According to Harold C. Goddard, in his book The Meaning of Shakespeare, Shakespeare himself was mightily tempted in the direction of living too much in his head, i.e., being an intellectual of the shallow, showy, money-grubbing, fame-seeking type.

Goddard claims that Shakespeare's salvation was that he eventually trod the path of the Poet and rejected the path of the Philosopher and also rejected the path of Theater (mere showiness, spectacle, shallow drama for drama's sake).

In Goddard's telling, the way of the Poet is something rare & unique. The Poet, via imagination, integrates head and heart, masculine and feminine, life and death, heaven and earth, body and mind, sex and love, and so on.

In Goddard's telling, it is the Poets who are the saviors of the world, & who shall ultimately stop the recurring Hitlers, Stalins, Richard IIIs, Henry Vs, Shylocks, Edmunds, Conquistadors, Torquemadas, and types like Neil Perry’s father (“Dead Poet’s Society”).

Goddard claims that the whole of Shakespeare is summarized in these lines from Sonnet 65:

“How with this rage shall beauty hold a plea, whose action is no stronger than a flower?”

By “rage,” Goddard thinks Shakespeare is ultimately referring to the way of aggression, domination-seeking, and revenge that is such a huge part of human history. By “beauty” and “flower,” Goddard thinks Shakespeare is ultimately referring to the way of Peace, Imagination and Poetry.

In Goddard’s thinking, Hamlet’s famous delaying is not due to some tragic flaw within Hamlet, but in fact is due to Poet within Hamlet that is struggling against the way of aggression, domination-seeking, and revenge.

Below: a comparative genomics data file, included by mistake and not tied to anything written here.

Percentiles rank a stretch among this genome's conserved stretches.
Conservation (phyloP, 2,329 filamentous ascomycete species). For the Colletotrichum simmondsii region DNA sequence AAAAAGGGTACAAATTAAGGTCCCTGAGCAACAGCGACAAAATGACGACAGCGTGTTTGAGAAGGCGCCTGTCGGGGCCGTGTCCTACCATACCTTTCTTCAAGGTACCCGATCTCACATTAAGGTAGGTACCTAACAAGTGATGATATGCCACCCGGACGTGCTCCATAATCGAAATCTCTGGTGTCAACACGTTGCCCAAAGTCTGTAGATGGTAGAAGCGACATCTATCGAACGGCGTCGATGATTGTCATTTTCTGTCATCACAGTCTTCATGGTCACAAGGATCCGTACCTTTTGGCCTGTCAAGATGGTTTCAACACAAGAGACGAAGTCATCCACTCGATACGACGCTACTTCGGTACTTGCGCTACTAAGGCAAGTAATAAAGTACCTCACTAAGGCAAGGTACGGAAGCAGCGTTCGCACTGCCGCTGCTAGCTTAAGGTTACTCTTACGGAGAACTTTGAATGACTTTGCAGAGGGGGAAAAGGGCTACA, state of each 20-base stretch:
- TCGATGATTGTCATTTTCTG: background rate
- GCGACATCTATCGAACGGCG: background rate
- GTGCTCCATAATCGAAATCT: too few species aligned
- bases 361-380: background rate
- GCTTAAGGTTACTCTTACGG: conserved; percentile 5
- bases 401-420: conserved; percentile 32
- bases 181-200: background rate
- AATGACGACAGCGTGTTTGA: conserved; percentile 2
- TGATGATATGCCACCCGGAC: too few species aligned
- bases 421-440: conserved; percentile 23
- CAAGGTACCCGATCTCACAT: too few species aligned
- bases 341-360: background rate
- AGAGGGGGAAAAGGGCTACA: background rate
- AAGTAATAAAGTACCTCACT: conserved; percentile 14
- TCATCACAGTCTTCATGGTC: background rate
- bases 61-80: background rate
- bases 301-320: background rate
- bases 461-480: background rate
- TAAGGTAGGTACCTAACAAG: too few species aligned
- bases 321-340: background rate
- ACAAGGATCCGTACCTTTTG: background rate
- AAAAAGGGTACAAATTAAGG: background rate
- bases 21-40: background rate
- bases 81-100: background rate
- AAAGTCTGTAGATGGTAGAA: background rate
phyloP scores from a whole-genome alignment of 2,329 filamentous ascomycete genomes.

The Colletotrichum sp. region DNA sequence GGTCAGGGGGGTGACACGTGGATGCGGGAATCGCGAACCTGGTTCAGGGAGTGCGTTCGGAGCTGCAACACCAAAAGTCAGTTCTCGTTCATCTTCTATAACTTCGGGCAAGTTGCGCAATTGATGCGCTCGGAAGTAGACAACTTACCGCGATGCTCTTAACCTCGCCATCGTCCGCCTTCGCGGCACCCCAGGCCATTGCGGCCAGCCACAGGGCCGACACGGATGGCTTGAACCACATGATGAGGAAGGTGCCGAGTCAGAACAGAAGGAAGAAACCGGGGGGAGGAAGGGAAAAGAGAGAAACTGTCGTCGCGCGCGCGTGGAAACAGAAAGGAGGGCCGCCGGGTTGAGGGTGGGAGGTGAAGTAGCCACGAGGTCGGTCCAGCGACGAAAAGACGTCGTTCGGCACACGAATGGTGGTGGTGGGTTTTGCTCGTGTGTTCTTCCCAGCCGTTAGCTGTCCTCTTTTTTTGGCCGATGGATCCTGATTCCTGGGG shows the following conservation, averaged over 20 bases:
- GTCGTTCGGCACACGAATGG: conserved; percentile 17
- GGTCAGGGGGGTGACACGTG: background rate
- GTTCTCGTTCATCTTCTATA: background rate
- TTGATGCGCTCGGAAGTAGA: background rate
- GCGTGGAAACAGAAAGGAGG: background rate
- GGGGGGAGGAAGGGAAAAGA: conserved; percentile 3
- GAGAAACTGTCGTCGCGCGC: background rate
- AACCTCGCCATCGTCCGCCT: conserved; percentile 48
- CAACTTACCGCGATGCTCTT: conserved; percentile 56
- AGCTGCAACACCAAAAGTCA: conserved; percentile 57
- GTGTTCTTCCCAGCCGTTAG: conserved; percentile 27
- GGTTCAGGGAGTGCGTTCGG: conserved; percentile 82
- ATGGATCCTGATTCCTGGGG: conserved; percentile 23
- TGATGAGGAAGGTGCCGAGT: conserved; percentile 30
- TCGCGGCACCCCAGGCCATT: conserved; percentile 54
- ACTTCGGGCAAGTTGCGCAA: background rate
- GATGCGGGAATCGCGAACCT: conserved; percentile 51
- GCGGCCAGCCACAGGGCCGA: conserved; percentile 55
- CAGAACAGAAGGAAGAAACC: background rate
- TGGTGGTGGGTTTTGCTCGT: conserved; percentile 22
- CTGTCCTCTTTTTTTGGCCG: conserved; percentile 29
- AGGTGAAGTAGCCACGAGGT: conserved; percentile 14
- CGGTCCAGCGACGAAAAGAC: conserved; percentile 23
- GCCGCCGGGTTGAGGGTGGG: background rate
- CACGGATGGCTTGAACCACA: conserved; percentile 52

Goddard claims that Prince Hamlet was struggling to resist the “force of the fathers” as represented by the ghost of his father, King Hamlet.

In Goddard’s view, the deepest reason for Hamlet’s staging the Mousetrap play was to move Claudius to contrition, repentance, & confession, thereby solving the crisis in a peaceful, unbloody, nonviolent way. And, says Goddard, this was almost accomplished, but Hamlet himself fell back under the spell of the “force of the fathers” and prevented this peaceful outcome.

The tragedy of Hamlet, says Goddard, is precisely that Hamlet did not remain on the path of Peace and Poetry, but went down the ancient, traditional road of Force and War.

Hamlet surely knew that Claudius’ invitation to a friendly duel with Laertes was some sort of trap or treachery, but he assented to it nevertheless, and thus went unreservedly into matrix of violence as the final “consummation devoutly to be wish'd.”

Bardfilm is normally written as one word, though it can also be found under a search for "Bard Film Blog." Bardfilm is a Shakespeare blog (admittedly, one of many Shakespeare blogs), and it is dedicated to commentary on films (Shakespeare movies, The Shakespeare Movie, Shakespeare on television, Shakespeare at the cinema), plays, and other matter related to Shakespeare (allusions to Shakespeare in pop culture, quotes from Shakespeare in popular culture, quotations that come from Shakespeare, et cetera).

Unless otherwise indicated, quotations from Shakespeare's works are from the following edition:
Shakespeare, William. The Riverside Shakespeare. 2nd ed. Gen. ed. G. Blakemore Evans. Boston: Houghton Mifflin, 1997.
All material original to this blog is copyrighted: Copyright 2008-2039 (and into perpetuity thereafter) by Keith Jones.